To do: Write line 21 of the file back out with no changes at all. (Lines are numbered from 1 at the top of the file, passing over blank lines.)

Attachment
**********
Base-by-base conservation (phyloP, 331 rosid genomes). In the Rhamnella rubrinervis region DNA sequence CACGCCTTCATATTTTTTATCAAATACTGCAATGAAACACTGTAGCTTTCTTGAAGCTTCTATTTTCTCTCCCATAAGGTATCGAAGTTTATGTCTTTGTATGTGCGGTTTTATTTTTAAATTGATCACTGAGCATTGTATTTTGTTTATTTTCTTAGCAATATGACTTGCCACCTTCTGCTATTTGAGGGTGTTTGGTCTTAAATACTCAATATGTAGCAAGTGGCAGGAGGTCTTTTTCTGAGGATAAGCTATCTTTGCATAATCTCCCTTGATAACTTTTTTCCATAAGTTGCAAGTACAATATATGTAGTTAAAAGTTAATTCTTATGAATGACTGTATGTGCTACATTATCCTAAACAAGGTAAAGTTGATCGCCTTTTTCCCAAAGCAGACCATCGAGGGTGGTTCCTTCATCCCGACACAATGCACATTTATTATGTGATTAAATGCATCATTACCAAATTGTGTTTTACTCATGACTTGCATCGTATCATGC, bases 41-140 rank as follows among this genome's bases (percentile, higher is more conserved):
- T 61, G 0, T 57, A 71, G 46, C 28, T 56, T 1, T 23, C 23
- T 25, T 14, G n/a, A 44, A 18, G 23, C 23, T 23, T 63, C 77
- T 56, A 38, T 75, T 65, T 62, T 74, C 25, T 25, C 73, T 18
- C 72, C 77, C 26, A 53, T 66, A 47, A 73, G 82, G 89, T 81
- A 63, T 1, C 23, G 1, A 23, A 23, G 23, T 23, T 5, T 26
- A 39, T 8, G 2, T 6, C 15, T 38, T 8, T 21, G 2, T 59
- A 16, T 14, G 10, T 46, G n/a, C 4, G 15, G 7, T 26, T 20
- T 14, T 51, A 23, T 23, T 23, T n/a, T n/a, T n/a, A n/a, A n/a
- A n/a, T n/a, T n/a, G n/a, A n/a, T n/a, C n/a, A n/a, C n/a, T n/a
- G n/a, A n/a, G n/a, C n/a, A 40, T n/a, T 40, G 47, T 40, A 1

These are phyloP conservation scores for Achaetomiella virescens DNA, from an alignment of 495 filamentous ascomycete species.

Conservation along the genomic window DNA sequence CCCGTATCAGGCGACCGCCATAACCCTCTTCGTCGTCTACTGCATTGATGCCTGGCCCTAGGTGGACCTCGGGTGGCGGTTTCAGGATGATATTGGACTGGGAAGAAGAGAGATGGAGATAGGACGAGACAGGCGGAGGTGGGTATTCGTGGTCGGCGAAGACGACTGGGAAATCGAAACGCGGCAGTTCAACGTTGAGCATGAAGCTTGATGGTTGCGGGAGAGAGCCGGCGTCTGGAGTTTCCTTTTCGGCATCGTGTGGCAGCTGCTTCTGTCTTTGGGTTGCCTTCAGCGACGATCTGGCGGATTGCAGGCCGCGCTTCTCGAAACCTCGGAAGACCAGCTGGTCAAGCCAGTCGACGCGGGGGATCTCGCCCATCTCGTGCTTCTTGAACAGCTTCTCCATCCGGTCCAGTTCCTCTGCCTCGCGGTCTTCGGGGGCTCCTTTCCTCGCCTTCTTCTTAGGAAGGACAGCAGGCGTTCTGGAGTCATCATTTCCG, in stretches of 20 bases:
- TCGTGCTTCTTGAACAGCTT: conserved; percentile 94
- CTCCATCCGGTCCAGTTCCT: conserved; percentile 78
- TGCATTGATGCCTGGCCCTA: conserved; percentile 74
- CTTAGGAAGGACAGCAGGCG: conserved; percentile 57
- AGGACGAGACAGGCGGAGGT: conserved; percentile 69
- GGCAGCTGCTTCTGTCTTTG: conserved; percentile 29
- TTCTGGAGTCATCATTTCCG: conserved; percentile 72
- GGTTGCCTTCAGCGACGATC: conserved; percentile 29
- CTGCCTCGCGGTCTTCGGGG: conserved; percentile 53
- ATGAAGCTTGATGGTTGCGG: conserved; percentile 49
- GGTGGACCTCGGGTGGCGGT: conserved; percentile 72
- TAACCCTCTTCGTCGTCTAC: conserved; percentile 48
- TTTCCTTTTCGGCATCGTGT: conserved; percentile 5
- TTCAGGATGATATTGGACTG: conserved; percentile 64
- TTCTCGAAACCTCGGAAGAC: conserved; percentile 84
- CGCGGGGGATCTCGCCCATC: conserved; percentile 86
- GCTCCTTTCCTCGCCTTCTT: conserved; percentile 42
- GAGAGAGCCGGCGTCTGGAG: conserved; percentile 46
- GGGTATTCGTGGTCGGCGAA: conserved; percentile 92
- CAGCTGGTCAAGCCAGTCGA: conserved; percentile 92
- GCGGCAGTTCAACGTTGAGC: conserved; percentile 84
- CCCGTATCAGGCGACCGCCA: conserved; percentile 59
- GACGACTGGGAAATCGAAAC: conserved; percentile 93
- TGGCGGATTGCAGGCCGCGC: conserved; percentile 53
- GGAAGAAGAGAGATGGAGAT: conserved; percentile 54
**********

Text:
- GGTTGCCTTCAGCGACGATC: conserved; percentile 29